The proposition with which he begins his inquisition of Margot’s infidelity is that sex is either infinite good or infinite evil; any mystery which would blur this either/or proposition is intolerable. Never mind that human nature is fundamentally characterized by such a mysterious and ultimately irreducible blurring and blending of elements — of honor and dishonor, nobility and cowardice, spirit and matter, good and evil. Lance criticizes Percival’s “old tolerant Catholic world-weariness” for blurring distinctions by loving everything (131). Yet one hears in this complaint the echo of a more fundamental epistemological grievance reminiscent of the semanticists who are scandalized by the interpenetration of signifier and signified: “Say whatever you like about a pencil, Korzybski used to say, but never say it is a pencil. The word is not the thing, said Chase; you can’t eat the word oyster.” Lance is similarly scandalized by this mysterious blurring and blending and loss of distinction which occurs in the innermost sanctum of human knowledge and on a grander scale is expressed in the sacraments of the church as represented by Percival. Therefore, where Binx apparently opts for flesh hallowed by sacrament, Lance chooses to despise flesh — he chooses to keep the thing separate from the word by reviling the thing. His entire monologue is in fact an exercise in the isolation of words.
Counterpoised against Lance’s torrent of words is Percival’s silent presence. In Percival, Lancelot is once again confronted with the silence he had feared and had sought to evade by watching the news and reading Raymond Chandler novels. Percival’s silence serves finally to consummate and alter the pattern of negation in the novel. It is a silence framed by Percival’s increasingly sacerdotal presence; thereby silence itself becomes a persistent communication of the existential mystery and sacramental vision which so scandalizes Lance and which he seeks to evade through his reductive raving. In spite of Lance’s at times arrogant resistance of Percival, moreover, there nevertheless arises a bond of sympathy within the context of Percival’s silence:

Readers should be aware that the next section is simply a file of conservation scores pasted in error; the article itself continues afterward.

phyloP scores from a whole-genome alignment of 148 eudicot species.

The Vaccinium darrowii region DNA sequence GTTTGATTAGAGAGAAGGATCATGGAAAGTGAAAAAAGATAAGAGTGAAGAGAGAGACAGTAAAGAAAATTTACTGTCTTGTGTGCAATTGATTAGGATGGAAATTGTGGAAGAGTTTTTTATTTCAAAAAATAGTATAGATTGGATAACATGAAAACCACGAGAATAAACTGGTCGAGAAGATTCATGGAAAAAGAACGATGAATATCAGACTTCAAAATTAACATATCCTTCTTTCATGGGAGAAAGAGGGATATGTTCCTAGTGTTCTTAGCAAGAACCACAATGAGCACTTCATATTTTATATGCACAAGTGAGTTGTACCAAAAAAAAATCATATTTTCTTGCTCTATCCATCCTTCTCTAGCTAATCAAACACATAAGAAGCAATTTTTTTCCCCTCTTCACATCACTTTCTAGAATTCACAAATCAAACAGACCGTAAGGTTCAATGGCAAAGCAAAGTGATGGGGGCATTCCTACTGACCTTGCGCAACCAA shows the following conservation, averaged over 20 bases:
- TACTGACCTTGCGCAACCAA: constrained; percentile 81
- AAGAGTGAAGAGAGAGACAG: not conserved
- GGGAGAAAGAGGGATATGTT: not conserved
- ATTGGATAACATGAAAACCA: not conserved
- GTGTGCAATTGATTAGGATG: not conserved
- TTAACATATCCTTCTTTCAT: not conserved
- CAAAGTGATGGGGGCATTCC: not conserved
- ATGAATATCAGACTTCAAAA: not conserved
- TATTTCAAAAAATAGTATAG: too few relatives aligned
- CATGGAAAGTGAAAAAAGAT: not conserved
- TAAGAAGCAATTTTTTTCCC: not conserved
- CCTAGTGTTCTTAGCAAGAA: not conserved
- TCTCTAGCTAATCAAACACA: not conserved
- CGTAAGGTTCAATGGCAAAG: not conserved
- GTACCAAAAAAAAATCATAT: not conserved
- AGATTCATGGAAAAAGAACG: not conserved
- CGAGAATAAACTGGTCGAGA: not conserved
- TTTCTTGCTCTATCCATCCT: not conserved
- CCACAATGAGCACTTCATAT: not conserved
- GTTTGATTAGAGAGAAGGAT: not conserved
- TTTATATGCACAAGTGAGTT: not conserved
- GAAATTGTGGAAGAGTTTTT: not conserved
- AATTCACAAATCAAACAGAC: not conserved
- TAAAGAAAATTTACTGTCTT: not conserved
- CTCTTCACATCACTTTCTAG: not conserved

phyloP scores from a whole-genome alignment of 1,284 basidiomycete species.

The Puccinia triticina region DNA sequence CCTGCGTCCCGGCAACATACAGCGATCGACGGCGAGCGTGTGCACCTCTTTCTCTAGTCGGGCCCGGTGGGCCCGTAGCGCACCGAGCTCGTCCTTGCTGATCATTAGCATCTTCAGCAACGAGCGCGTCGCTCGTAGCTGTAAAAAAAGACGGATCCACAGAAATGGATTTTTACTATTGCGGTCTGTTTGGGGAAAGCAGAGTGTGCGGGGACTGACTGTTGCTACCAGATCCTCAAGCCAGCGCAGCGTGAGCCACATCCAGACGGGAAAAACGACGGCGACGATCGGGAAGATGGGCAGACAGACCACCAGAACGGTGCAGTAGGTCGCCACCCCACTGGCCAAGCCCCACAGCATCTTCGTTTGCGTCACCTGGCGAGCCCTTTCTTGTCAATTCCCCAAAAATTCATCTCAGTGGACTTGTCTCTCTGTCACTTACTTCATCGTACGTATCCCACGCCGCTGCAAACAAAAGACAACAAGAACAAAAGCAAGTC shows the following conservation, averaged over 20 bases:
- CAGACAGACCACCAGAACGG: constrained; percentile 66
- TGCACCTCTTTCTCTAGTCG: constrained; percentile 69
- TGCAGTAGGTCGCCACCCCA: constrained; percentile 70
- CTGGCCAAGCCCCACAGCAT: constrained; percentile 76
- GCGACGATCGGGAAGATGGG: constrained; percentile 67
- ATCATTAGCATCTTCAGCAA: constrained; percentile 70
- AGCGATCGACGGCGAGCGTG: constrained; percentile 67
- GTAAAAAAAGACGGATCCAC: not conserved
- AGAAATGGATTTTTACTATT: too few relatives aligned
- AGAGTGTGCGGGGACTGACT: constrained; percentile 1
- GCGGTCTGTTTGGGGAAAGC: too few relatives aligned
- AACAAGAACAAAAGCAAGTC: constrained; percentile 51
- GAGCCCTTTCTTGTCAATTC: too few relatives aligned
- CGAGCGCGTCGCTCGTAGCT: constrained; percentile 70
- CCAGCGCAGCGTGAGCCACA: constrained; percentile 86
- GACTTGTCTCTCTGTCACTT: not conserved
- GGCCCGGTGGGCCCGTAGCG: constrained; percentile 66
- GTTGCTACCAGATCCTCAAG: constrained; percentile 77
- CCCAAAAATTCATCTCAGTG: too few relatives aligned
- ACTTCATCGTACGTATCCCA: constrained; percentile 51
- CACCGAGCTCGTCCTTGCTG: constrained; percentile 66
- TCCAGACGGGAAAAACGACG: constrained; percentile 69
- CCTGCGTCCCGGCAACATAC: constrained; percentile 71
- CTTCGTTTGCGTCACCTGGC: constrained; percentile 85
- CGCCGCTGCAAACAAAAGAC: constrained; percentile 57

I don’t know why I want to talk to you or what I need to tell you or need to hear from you. There is something … about that night … I discovered something. It’s strange: I have to tell you in order to know what I already know. I talk, you don’t. Perhaps you know even better than I that too much has been said already. Perhaps I talk to you because of your silence. Your silence is the only conversation I can listen to. (85, Percy’s ellipses)
… something went wrong. I am glad you are simply listening, looking at me and saying nothing. Because I was afraid you might suggest either that I had done nothing wrong — like the psychologist here: no matter what I tell him, even if I break wind, he gives me the same quick congratulatory look — either that I had done nothing wrong or that I had “sinned” — and I don’t know which is worse. Because it isn’t that. I don’t know what that means. (107-8)
Lance maintains an attitude of abstraction which finally culminates in the “feeling of numbness and coldness” (253) which had overcome him as he cut Jacoby’s throat and which persists now at the end of his monologue. By remaining silent, Percival meets Lance in that vacant space created by the explosion at Belle Isle. In suspending judgement, Percival allows Lance space to name his own being, to come to terms with his limited and flawed yet sacred nature, and to receive grace if he should choose to accept it. Whether Lance will accept it is doubtful; but there are signs that, for all his ranting and raving, Lance has listened attentively to Percival’s silence and will now perhaps listen to Percival’s words.
Precisely what Percival the priest will say is a burden Percy the novelist consigns to the reader’s imagination. As in the case of The Moviegoer — as in the case of all of Percy’s novels, for that matter — Percy thereby aligns the reader with a consciousness that does not pontificate any simplistic answers, but indirectly and tentatively manages to affirm and convey a sense of mystery and life. Lance’s vow that he will “no longer tolerate Sodom” (255) and Binx’s rejection of the “shithouse of scientific humanism” (228) are violent reactions to the deplorable predicament in which they find themselves. Yet these outbursts against death-in-life merely serve to wipe the slate clean, clear a space and delineate the territory wherein life may reemerge. Through our complex interactions with Binx and Lance, our sympathy and our aversion, Percy finally leaves us where he found Helen Keller: on the verge of a discovery that we must make for ourselves.